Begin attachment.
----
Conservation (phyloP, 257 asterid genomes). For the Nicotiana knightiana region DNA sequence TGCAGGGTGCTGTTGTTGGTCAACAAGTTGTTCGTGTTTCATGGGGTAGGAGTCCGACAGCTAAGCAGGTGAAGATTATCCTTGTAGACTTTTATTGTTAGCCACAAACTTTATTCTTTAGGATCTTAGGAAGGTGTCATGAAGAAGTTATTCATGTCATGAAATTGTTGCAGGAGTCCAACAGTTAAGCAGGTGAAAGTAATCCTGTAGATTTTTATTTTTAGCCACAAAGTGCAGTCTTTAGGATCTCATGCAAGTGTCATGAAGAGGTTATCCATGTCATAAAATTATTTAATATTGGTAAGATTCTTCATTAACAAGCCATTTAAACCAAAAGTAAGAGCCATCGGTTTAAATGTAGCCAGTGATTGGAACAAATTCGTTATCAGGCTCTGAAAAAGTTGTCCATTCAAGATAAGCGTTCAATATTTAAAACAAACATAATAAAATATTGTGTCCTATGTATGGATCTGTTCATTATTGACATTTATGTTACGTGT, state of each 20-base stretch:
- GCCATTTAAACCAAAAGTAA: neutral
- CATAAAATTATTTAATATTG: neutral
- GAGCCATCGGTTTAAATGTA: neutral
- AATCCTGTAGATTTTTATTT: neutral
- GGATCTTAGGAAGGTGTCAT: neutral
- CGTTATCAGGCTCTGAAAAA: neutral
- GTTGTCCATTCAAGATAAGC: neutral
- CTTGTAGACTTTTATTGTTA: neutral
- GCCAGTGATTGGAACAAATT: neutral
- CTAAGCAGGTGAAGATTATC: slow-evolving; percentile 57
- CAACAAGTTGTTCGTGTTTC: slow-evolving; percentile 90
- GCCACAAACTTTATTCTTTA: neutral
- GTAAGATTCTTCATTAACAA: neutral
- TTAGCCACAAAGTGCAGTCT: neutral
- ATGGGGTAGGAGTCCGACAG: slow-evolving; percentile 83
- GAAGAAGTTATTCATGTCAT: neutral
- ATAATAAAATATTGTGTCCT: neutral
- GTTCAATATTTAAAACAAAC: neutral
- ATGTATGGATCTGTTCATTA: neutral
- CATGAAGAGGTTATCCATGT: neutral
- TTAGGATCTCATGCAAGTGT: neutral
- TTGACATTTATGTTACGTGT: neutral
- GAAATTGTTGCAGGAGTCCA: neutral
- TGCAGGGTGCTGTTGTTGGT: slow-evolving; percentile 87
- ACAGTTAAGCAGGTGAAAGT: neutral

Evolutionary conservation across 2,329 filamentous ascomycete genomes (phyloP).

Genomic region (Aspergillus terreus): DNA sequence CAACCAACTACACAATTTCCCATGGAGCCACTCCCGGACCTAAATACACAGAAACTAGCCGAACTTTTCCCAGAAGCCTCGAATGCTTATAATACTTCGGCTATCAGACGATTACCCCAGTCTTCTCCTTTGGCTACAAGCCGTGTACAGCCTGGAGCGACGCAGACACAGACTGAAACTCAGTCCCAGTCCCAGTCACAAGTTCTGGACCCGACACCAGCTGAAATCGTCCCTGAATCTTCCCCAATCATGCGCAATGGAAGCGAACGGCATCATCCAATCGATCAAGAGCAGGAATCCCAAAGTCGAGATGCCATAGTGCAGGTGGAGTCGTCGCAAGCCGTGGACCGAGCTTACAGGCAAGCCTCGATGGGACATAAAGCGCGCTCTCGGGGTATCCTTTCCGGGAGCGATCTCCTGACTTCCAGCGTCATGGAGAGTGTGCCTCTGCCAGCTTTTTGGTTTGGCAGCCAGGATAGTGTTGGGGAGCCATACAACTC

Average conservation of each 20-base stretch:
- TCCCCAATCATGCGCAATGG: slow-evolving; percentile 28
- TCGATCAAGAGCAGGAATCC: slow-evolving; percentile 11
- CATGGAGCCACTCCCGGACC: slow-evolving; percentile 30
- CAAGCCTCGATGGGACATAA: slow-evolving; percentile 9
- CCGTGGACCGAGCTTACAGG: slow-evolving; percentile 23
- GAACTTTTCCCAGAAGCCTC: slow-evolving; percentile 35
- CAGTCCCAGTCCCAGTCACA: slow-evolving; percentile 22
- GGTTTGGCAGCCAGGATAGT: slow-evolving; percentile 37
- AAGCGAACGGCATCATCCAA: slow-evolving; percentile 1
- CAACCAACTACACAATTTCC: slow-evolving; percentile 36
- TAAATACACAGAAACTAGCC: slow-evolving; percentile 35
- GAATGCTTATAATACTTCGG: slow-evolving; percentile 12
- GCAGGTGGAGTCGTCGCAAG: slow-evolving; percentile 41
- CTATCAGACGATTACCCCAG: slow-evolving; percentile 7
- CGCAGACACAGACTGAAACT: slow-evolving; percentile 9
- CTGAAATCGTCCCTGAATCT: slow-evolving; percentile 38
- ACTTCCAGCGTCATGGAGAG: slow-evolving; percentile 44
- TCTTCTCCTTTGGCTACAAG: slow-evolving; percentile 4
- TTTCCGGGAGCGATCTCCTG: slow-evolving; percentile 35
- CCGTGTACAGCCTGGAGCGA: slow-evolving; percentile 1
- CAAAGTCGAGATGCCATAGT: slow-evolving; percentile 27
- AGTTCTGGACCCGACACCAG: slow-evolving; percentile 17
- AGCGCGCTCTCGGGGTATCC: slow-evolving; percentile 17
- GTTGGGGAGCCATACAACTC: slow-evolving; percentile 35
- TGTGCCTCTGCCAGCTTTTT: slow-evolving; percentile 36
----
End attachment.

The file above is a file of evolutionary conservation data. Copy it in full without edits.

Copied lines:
Conservation (phyloP, 257 asterid genomes). For the Nicotiana knightiana region DNA sequence TGCAGGGTGCTGTTGTTGGTCAACAAGTTGTTCGTGTTTCATGGGGTAGGAGTCCGACAGCTAAGCAGGTGAAGATTATCCTTGTAGACTTTTATTGTTAGCCACAAACTTTATTCTTTAGGATCTTAGGAAGGTGTCATGAAGAAGTTATTCATGTCATGAAATTGTTGCAGGAGTCCAACAGTTAAGCAGGTGAAAGTAATCCTGTAGATTTTTATTTTTAGCCACAAAGTGCAGTCTTTAGGATCTCATGCAAGTGTCATGAAGAGGTTATCCATGTCATAAAATTATTTAATATTGGTAAGATTCTTCATTAACAAGCCATTTAAACCAAAAGTAAGAGCCATCGGTTTAAATGTAGCCAGTGATTGGAACAAATTCGTTATCAGGCTCTGAAAAAGTTGTCCATTCAAGATAAGCGTTCAATATTTAAAACAAACATAATAAAATATTGTGTCCTATGTATGGATCTGTTCATTATTGACATTTATGTTACGTGT, state of each 20-base stretch:
- GCCATTTAAACCAAAAGTAA: neutral
- CATAAAATTATTTAATATTG: neutral
- GAGCCATCGGTTTAAATGTA: neutral
- AATCCTGTAGATTTTTATTT: neutral
- GGATCTTAGGAAGGTGTCAT: neutral
- CGTTATCAGGCTCTGAAAAA: neutral
- GTTGTCCATTCAAGATAAGC: neutral
- CTTGTAGACTTTTATTGTTA: neutral
- GCCAGTGATTGGAACAAATT: neutral
- CTAAGCAGGTGAAGATTATC: slow-evolving; percentile 57
- CAACAAGTTGTTCGTGTTTC: slow-evolving; percentile 90
- GCCACAAACTTTATTCTTTA: neutral
- GTAAGATTCTTCATTAACAA: neutral
- TTAGCCACAAAGTGCAGTCT: neutral
- ATGGGGTAGGAGTCCGACAG: slow-evolving; percentile 83
- GAAGAAGTTATTCATGTCAT: neutral
- ATAATAAAATATTGTGTCCT: neutral
- GTTCAATATTTAAAACAAAC: neutral
- ATGTATGGATCTGTTCATTA: neutral
- CATGAAGAGGTTATCCATGT: neutral
- TTAGGATCTCATGCAAGTGT: neutral
- TTGACATTTATGTTACGTGT: neutral
- GAAATTGTTGCAGGAGTCCA: neutral
- TGCAGGGTGCTGTTGTTGGT: slow-evolving; percentile 87
- ACAGTTAAGCAGGTGAAAGT: neutral

Evolutionary conservation across 2,329 filamentous ascomycete genomes (phyloP).

Genomic region (Aspergillus terreus): DNA sequence CAACCAACTACACAATTTCCCATGGAGCCACTCCCGGACCTAAATACACAGAAACTAGCCGAACTTTTCCCAGAAGCCTCGAATGCTTATAATACTTCGGCTATCAGACGATTACCCCAGTCTTCTCCTTTGGCTACAAGCCGTGTACAGCCTGGAGCGACGCAGACACAGACTGAAACTCAGTCCCAGTCCCAGTCACAAGTTCTGGACCCGACACCAGCTGAAATCGTCCCTGAATCTTCCCCAATCATGCGCAATGGAAGCGAACGGCATCATCCAATCGATCAAGAGCAGGAATCCCAAAGTCGAGATGCCATAGTGCAGGTGGAGTCGTCGCAAGCCGTGGACCGAGCTTACAGGCAAGCCTCGATGGGACATAAAGCGCGCTCTCGGGGTATCCTTTCCGGGAGCGATCTCCTGACTTCCAGCGTCATGGAGAGTGTGCCTCTGCCAGCTTTTTGGTTTGGCAGCCAGGATAGTGTTGGGGAGCCATACAACTC

Average conservation of each 20-base stretch:
- TCCCCAATCATGCGCAATGG: slow-evolving; percentile 28
- TCGATCAAGAGCAGGAATCC: slow-evolving; percentile 11
- CATGGAGCCACTCCCGGACC: slow-evolving; percentile 30
- CAAGCCTCGATGGGACATAA: slow-evolving; percentile 9
- CCGTGGACCGAGCTTACAGG: slow-evolving; percentile 23
- GAACTTTTCCCAGAAGCCTC: slow-evolving; percentile 35
- CAGTCCCAGTCCCAGTCACA: slow-evolving; percentile 22
- GGTTTGGCAGCCAGGATAGT: slow-evolving; percentile 37
- AAGCGAACGGCATCATCCAA: slow-evolving; percentile 1
- CAACCAACTACACAATTTCC: slow-evolving; percentile 36
- TAAATACACAGAAACTAGCC: slow-evolving; percentile 35
- GAATGCTTATAATACTTCGG: slow-evolving; percentile 12
- GCAGGTGGAGTCGTCGCAAG: slow-evolving; percentile 41
- CTATCAGACGATTACCCCAG: slow-evolving; percentile 7
- CGCAGACACAGACTGAAACT: slow-evolving; percentile 9
- CTGAAATCGTCCCTGAATCT: slow-evolving; percentile 38
- ACTTCCAGCGTCATGGAGAG: slow-evolving; percentile 44
- TCTTCTCCTTTGGCTACAAG: slow-evolving; percentile 4
- TTTCCGGGAGCGATCTCCTG: slow-evolving; percentile 35
- CCGTGTACAGCCTGGAGCGA: slow-evolving; percentile 1
- CAAAGTCGAGATGCCATAGT: slow-evolving; percentile 27
- AGTTCTGGACCCGACACCAG: slow-evolving; percentile 17
- AGCGCGCTCTCGGGGTATCC: slow-evolving; percentile 17
- GTTGGGGAGCCATACAACTC: slow-evolving; percentile 35
- TGTGCCTCTGCCAGCTTTTT: slow-evolving; percentile 36